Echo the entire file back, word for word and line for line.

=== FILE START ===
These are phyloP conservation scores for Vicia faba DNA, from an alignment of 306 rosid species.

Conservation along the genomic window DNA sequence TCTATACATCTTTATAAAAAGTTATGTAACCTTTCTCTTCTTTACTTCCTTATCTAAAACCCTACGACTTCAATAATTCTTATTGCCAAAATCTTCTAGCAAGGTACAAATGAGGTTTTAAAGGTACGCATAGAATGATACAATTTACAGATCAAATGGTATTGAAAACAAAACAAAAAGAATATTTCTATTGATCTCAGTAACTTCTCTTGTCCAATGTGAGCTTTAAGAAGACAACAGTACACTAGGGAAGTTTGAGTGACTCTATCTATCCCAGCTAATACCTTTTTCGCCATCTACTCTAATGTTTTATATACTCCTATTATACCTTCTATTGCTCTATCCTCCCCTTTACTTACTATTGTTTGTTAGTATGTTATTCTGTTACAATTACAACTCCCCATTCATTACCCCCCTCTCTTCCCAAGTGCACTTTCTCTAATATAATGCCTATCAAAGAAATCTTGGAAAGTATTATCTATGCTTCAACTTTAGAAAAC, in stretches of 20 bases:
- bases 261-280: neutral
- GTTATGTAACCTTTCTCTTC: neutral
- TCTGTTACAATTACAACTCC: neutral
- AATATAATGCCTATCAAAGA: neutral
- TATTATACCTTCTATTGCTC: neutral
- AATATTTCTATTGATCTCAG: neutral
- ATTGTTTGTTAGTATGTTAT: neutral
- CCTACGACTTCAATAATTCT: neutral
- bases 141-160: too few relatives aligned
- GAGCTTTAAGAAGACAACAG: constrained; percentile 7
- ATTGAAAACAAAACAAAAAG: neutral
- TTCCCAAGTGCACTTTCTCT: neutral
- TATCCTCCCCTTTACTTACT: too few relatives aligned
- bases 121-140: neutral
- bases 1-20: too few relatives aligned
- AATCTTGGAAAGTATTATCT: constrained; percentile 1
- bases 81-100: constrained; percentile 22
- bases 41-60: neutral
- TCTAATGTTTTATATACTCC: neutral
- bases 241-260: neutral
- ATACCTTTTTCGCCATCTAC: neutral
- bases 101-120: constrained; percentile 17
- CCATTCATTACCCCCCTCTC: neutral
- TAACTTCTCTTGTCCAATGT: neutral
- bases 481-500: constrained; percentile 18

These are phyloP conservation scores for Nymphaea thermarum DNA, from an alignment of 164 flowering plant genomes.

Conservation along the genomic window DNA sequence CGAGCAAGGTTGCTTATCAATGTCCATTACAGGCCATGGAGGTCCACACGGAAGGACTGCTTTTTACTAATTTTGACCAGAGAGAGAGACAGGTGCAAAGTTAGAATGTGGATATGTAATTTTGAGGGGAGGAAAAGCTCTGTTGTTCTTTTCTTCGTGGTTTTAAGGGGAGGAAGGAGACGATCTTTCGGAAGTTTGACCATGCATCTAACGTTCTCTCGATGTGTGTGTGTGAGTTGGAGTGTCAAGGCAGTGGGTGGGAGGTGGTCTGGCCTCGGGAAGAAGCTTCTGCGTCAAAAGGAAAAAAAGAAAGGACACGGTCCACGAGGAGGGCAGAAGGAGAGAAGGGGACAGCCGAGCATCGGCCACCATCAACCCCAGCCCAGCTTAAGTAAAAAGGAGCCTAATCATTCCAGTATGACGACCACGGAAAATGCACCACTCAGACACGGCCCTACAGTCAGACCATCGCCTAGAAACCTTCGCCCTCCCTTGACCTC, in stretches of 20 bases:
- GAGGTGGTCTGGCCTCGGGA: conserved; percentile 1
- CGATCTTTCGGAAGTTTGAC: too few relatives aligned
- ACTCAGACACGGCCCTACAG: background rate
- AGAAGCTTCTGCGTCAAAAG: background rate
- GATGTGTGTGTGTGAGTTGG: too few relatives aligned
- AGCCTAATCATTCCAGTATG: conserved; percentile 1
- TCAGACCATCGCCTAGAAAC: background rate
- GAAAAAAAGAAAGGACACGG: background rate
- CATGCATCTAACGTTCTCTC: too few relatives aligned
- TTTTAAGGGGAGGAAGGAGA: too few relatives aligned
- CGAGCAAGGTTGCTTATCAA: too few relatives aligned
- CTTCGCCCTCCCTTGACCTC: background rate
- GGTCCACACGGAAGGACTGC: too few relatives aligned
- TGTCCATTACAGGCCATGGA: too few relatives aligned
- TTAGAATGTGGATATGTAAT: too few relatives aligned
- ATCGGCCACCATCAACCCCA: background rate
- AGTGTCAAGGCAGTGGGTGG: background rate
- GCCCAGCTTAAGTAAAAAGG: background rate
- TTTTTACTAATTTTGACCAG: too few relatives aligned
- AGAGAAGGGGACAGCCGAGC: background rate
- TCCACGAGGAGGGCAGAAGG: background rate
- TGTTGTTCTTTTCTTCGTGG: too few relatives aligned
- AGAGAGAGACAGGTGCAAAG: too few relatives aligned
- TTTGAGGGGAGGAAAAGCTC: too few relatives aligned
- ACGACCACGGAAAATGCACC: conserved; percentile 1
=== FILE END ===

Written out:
These are phyloP conservation scores for Vicia faba DNA, from an alignment of 306 rosid species.

Conservation along the genomic window DNA sequence TCTATACATCTTTATAAAAAGTTATGTAACCTTTCTCTTCTTTACTTCCTTATCTAAAACCCTACGACTTCAATAATTCTTATTGCCAAAATCTTCTAGCAAGGTACAAATGAGGTTTTAAAGGTACGCATAGAATGATACAATTTACAGATCAAATGGTATTGAAAACAAAACAAAAAGAATATTTCTATTGATCTCAGTAACTTCTCTTGTCCAATGTGAGCTTTAAGAAGACAACAGTACACTAGGGAAGTTTGAGTGACTCTATCTATCCCAGCTAATACCTTTTTCGCCATCTACTCTAATGTTTTATATACTCCTATTATACCTTCTATTGCTCTATCCTCCCCTTTACTTACTATTGTTTGTTAGTATGTTATTCTGTTACAATTACAACTCCCCATTCATTACCCCCCTCTCTTCCCAAGTGCACTTTCTCTAATATAATGCCTATCAAAGAAATCTTGGAAAGTATTATCTATGCTTCAACTTTAGAAAAC, in stretches of 20 bases:
- bases 261-280: neutral
- GTTATGTAACCTTTCTCTTC: neutral
- TCTGTTACAATTACAACTCC: neutral
- AATATAATGCCTATCAAAGA: neutral
- TATTATACCTTCTATTGCTC: neutral
- AATATTTCTATTGATCTCAG: neutral
- ATTGTTTGTTAGTATGTTAT: neutral
- CCTACGACTTCAATAATTCT: neutral
- bases 141-160: too few relatives aligned
- GAGCTTTAAGAAGACAACAG: constrained; percentile 7
- ATTGAAAACAAAACAAAAAG: neutral
- TTCCCAAGTGCACTTTCTCT: neutral
- TATCCTCCCCTTTACTTACT: too few relatives aligned
- bases 121-140: neutral
- bases 1-20: too few relatives aligned
- AATCTTGGAAAGTATTATCT: constrained; percentile 1
- bases 81-100: constrained; percentile 22
- bases 41-60: neutral
- TCTAATGTTTTATATACTCC: neutral
- bases 241-260: neutral
- ATACCTTTTTCGCCATCTAC: neutral
- bases 101-120: constrained; percentile 17
- CCATTCATTACCCCCCTCTC: neutral
- TAACTTCTCTTGTCCAATGT: neutral
- bases 481-500: constrained; percentile 18

These are phyloP conservation scores for Nymphaea thermarum DNA, from an alignment of 164 flowering plant genomes.

Conservation along the genomic window DNA sequence CGAGCAAGGTTGCTTATCAATGTCCATTACAGGCCATGGAGGTCCACACGGAAGGACTGCTTTTTACTAATTTTGACCAGAGAGAGAGACAGGTGCAAAGTTAGAATGTGGATATGTAATTTTGAGGGGAGGAAAAGCTCTGTTGTTCTTTTCTTCGTGGTTTTAAGGGGAGGAAGGAGACGATCTTTCGGAAGTTTGACCATGCATCTAACGTTCTCTCGATGTGTGTGTGTGAGTTGGAGTGTCAAGGCAGTGGGTGGGAGGTGGTCTGGCCTCGGGAAGAAGCTTCTGCGTCAAAAGGAAAAAAAGAAAGGACACGGTCCACGAGGAGGGCAGAAGGAGAGAAGGGGACAGCCGAGCATCGGCCACCATCAACCCCAGCCCAGCTTAAGTAAAAAGGAGCCTAATCATTCCAGTATGACGACCACGGAAAATGCACCACTCAGACACGGCCCTACAGTCAGACCATCGCCTAGAAACCTTCGCCCTCCCTTGACCTC, in stretches of 20 bases:
- GAGGTGGTCTGGCCTCGGGA: conserved; percentile 1
- CGATCTTTCGGAAGTTTGAC: too few relatives aligned
- ACTCAGACACGGCCCTACAG: background rate
- AGAAGCTTCTGCGTCAAAAG: background rate
- GATGTGTGTGTGTGAGTTGG: too few relatives aligned
- AGCCTAATCATTCCAGTATG: conserved; percentile 1
- TCAGACCATCGCCTAGAAAC: background rate
- GAAAAAAAGAAAGGACACGG: background rate
- CATGCATCTAACGTTCTCTC: too few relatives aligned
- TTTTAAGGGGAGGAAGGAGA: too few relatives aligned
- CGAGCAAGGTTGCTTATCAA: too few relatives aligned
- CTTCGCCCTCCCTTGACCTC: background rate
- GGTCCACACGGAAGGACTGC: too few relatives aligned
- TGTCCATTACAGGCCATGGA: too few relatives aligned
- TTAGAATGTGGATATGTAAT: too few relatives aligned
- ATCGGCCACCATCAACCCCA: background rate
- AGTGTCAAGGCAGTGGGTGG: background rate
- GCCCAGCTTAAGTAAAAAGG: background rate
- TTTTTACTAATTTTGACCAG: too few relatives aligned
- AGAGAAGGGGACAGCCGAGC: background rate
- TCCACGAGGAGGGCAGAAGG: background rate
- TGTTGTTCTTTTCTTCGTGG: too few relatives aligned
- AGAGAGAGACAGGTGCAAAG: too few relatives aligned
- TTTGAGGGGAGGAAAAGCTC: too few relatives aligned
- ACGACCACGGAAAATGCACC: conserved; percentile 1